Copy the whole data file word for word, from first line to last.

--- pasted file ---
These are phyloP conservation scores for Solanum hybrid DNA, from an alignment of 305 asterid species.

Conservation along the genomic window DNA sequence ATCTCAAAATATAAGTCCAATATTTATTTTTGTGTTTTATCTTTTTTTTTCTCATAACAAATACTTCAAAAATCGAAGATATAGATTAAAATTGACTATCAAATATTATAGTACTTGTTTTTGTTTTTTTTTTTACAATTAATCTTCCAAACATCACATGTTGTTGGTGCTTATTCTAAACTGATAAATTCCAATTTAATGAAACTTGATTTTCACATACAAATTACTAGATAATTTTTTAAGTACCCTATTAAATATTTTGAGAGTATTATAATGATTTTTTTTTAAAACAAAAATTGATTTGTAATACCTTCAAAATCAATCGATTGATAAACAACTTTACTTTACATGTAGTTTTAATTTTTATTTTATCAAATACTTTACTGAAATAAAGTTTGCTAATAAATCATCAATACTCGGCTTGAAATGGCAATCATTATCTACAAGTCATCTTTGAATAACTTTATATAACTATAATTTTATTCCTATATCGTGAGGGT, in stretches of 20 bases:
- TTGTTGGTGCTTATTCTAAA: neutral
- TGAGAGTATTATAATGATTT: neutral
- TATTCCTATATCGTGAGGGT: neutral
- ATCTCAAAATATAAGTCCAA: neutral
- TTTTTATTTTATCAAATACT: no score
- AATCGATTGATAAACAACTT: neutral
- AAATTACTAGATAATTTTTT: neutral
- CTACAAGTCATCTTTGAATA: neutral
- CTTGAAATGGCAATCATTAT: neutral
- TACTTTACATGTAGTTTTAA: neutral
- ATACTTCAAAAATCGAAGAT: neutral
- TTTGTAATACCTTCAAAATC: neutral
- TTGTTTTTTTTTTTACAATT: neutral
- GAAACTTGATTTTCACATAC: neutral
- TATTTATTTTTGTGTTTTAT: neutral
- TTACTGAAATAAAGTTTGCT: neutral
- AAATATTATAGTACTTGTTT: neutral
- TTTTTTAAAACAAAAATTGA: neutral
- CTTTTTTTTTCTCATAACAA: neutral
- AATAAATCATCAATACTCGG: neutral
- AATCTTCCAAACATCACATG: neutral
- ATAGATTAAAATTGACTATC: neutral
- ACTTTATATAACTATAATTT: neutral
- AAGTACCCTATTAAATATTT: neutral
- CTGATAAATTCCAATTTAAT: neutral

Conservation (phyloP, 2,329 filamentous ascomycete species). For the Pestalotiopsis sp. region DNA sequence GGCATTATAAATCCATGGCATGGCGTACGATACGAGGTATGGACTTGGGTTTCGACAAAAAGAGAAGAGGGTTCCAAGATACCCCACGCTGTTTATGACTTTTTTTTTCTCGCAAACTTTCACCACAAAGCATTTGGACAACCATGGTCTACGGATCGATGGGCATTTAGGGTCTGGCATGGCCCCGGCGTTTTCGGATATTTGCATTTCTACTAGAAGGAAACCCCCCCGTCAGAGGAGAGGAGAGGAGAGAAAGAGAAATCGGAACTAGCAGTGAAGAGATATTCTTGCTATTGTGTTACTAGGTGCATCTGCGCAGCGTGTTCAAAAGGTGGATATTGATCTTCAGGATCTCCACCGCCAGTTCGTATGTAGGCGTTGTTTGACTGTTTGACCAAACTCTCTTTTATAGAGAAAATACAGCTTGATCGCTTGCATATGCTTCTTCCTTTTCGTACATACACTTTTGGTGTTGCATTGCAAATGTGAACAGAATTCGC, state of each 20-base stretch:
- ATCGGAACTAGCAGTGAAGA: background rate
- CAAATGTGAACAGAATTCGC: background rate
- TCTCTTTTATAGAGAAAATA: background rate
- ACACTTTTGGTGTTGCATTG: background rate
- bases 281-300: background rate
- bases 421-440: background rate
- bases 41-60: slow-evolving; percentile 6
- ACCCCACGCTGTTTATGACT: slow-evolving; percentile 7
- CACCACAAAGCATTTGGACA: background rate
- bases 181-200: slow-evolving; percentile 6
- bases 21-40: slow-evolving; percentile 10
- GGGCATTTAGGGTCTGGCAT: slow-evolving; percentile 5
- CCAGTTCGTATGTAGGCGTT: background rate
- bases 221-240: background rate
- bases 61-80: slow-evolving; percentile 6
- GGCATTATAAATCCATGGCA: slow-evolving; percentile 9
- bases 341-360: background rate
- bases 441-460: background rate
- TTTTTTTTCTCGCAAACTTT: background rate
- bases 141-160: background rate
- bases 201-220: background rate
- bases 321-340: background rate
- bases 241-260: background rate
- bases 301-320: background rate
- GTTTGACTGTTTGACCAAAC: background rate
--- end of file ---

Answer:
These are phyloP conservation scores for Solanum hybrid DNA, from an alignment of 305 asterid species.

Conservation along the genomic window DNA sequence ATCTCAAAATATAAGTCCAATATTTATTTTTGTGTTTTATCTTTTTTTTTCTCATAACAAATACTTCAAAAATCGAAGATATAGATTAAAATTGACTATCAAATATTATAGTACTTGTTTTTGTTTTTTTTTTTACAATTAATCTTCCAAACATCACATGTTGTTGGTGCTTATTCTAAACTGATAAATTCCAATTTAATGAAACTTGATTTTCACATACAAATTACTAGATAATTTTTTAAGTACCCTATTAAATATTTTGAGAGTATTATAATGATTTTTTTTTAAAACAAAAATTGATTTGTAATACCTTCAAAATCAATCGATTGATAAACAACTTTACTTTACATGTAGTTTTAATTTTTATTTTATCAAATACTTTACTGAAATAAAGTTTGCTAATAAATCATCAATACTCGGCTTGAAATGGCAATCATTATCTACAAGTCATCTTTGAATAACTTTATATAACTATAATTTTATTCCTATATCGTGAGGGT, in stretches of 20 bases:
- TTGTTGGTGCTTATTCTAAA: neutral
- TGAGAGTATTATAATGATTT: neutral
- TATTCCTATATCGTGAGGGT: neutral
- ATCTCAAAATATAAGTCCAA: neutral
- TTTTTATTTTATCAAATACT: no score
- AATCGATTGATAAACAACTT: neutral
- AAATTACTAGATAATTTTTT: neutral
- CTACAAGTCATCTTTGAATA: neutral
- CTTGAAATGGCAATCATTAT: neutral
- TACTTTACATGTAGTTTTAA: neutral
- ATACTTCAAAAATCGAAGAT: neutral
- TTTGTAATACCTTCAAAATC: neutral
- TTGTTTTTTTTTTTACAATT: neutral
- GAAACTTGATTTTCACATAC: neutral
- TATTTATTTTTGTGTTTTAT: neutral
- TTACTGAAATAAAGTTTGCT: neutral
- AAATATTATAGTACTTGTTT: neutral
- TTTTTTAAAACAAAAATTGA: neutral
- CTTTTTTTTTCTCATAACAA: neutral
- AATAAATCATCAATACTCGG: neutral
- AATCTTCCAAACATCACATG: neutral
- ATAGATTAAAATTGACTATC: neutral
- ACTTTATATAACTATAATTT: neutral
- AAGTACCCTATTAAATATTT: neutral
- CTGATAAATTCCAATTTAAT: neutral

Conservation (phyloP, 2,329 filamentous ascomycete species). For the Pestalotiopsis sp. region DNA sequence GGCATTATAAATCCATGGCATGGCGTACGATACGAGGTATGGACTTGGGTTTCGACAAAAAGAGAAGAGGGTTCCAAGATACCCCACGCTGTTTATGACTTTTTTTTTCTCGCAAACTTTCACCACAAAGCATTTGGACAACCATGGTCTACGGATCGATGGGCATTTAGGGTCTGGCATGGCCCCGGCGTTTTCGGATATTTGCATTTCTACTAGAAGGAAACCCCCCCGTCAGAGGAGAGGAGAGGAGAGAAAGAGAAATCGGAACTAGCAGTGAAGAGATATTCTTGCTATTGTGTTACTAGGTGCATCTGCGCAGCGTGTTCAAAAGGTGGATATTGATCTTCAGGATCTCCACCGCCAGTTCGTATGTAGGCGTTGTTTGACTGTTTGACCAAACTCTCTTTTATAGAGAAAATACAGCTTGATCGCTTGCATATGCTTCTTCCTTTTCGTACATACACTTTTGGTGTTGCATTGCAAATGTGAACAGAATTCGC, state of each 20-base stretch:
- ATCGGAACTAGCAGTGAAGA: background rate
- CAAATGTGAACAGAATTCGC: background rate
- TCTCTTTTATAGAGAAAATA: background rate
- ACACTTTTGGTGTTGCATTG: background rate
- bases 281-300: background rate
- bases 421-440: background rate
- bases 41-60: slow-evolving; percentile 6
- ACCCCACGCTGTTTATGACT: slow-evolving; percentile 7
- CACCACAAAGCATTTGGACA: background rate
- bases 181-200: slow-evolving; percentile 6
- bases 21-40: slow-evolving; percentile 10
- GGGCATTTAGGGTCTGGCAT: slow-evolving; percentile 5
- CCAGTTCGTATGTAGGCGTT: background rate
- bases 221-240: background rate
- bases 61-80: slow-evolving; percentile 6
- GGCATTATAAATCCATGGCA: slow-evolving; percentile 9
- bases 341-360: background rate
- bases 441-460: background rate
- TTTTTTTTCTCGCAAACTTT: background rate
- bases 141-160: background rate
- bases 201-220: background rate
- bases 321-340: background rate
- bases 241-260: background rate
- bases 301-320: background rate
- GTTTGACTGTTTGACCAAAC: background rate